IC Decap, MEMS Gel coat removal and ‘through WL-CSP’ FIB edit capabilities available now.

IC Decap, MEMS Gel coat removal and ‘through WL-CSP’ FIB edit capabilities available now.

NanoScope has brought Dual-Acid decapsulation in-house, and extended those capabilities. This equipment was part of a larger equipment acquisition and more FA and other capabilities will become available over the next few weeks. By bringing these capabilities in-house we can further reduce the turnaround time of decap work for our semiconductor customers needing urgent Failure Analysis or Circuit Nano-Surgery (Circuit Edit), while ensuring that the quality remains high and the costs remain low. We are very pleased to have increased the depth of expertise within our organisation for supporting a wider range of Failure Analysis applications beyond Circuit Nano-surgery, high end microscopy and physical device analysis. Gel-coat removal for MEMS devices For MEMS clients needing access to Gel coated devices for Failure Analysis, Structural Analysis or Structural modifications with FIB, we have also added a chemical etch  process for packaged MEMS devices.  This service is available with the same fast-turnaround as our other services. A New FIB process for accessing a device ‘through a WL-CSP package’. Circuit Nano-Surgery to a device already packaged with CSP and RDL layers, can now be easily achieved without removing the package in most cases. CSP diagram Working through a CSP layer adds a little time to a surgical process, but has only a small effect on the efficacy or yield of a surgical intervention. Testing advantages WL-CSP packaging can also be a shortcut for the high speed testing of 1st Silicon engineering devices prior to FlipChip packaging. Working through these layers means that more complex edits can be performed ‘top-down’, with lower costs and higher yields, producing some significant time and cost savings....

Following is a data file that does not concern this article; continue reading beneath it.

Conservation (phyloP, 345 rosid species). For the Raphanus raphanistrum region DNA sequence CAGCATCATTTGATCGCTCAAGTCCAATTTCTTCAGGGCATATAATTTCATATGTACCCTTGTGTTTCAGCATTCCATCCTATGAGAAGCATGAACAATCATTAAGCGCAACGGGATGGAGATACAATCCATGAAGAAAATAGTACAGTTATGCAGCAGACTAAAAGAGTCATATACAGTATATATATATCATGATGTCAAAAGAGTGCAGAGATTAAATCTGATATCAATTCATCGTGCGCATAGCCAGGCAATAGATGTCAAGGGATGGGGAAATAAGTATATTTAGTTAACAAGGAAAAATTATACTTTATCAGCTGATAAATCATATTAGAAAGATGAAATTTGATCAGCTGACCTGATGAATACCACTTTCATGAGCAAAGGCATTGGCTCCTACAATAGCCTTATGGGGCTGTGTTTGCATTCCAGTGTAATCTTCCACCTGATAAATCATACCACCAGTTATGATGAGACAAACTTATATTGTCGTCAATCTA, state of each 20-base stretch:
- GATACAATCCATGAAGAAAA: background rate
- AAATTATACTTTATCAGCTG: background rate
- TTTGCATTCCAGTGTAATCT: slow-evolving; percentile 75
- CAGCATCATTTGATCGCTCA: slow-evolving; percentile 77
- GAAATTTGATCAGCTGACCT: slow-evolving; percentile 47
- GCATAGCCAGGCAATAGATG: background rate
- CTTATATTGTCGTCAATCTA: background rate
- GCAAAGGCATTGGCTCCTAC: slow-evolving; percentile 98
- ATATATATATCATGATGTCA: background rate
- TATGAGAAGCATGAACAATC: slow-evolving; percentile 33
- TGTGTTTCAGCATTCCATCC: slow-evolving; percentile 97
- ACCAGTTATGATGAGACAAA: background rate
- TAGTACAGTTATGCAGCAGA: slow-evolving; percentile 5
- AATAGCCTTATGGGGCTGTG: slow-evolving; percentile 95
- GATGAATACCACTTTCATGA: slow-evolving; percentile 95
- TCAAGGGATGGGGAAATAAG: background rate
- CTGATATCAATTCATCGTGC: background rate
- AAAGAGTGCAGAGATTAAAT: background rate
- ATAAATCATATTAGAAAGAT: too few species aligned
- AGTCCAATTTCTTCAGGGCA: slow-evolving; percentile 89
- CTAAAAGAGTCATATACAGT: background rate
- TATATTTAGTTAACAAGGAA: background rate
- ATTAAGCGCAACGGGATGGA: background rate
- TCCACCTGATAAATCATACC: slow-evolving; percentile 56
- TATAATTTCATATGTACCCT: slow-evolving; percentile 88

New plastic package decapsulation capability launching soon.

New plastic package decapsulation capability launching soon.

            NanoScope is bringing additional capabilities in house – from Unisem. Unisem has been a key supplier for NanoScope Services for many years, and we have worked closely together to offer our clients the best support available from both sites. The unfortunate recent closure of the Unisem Crumlin site has been widely seen as a reduction in the strategic capabilities of the UK semiconductor industry, both in terms of the equipment available but also the extensive experience of the engineers who worked there. However, NanoScope has been successful in acquiring much of the FA capability of the Unisem facility and we are now in the process of transferring this equipment over to our Bristol Laboratory. We plan to offer Dual-acid decapsulation from early February 2014, with even shorter turnaround times than previously, with other techniques to follow. For more information please contact Lloyd Peto at NanoScope on 07768 172049 Or email...
NanoScope adds a Nano-Surgery flavour to NMI IP Integration Networking Event

NanoScope adds a Nano-Surgery flavour to NMI IP Integration Networking Event

IP integration can be a shortcut to market if effectively executed, but has many pitfalls for the unwary. Nano-Surgery as a fast remedial option provides an extra level of security to designers using acquired IP for new products. Our invited presentation titled ‘When Integration Goes Wrong – your Nano-Surgery Options’ was given at the recent NMI meeting at Imagination Technologies in Kings Langsley...
The Problem With Copper Bond Wires…. For Designers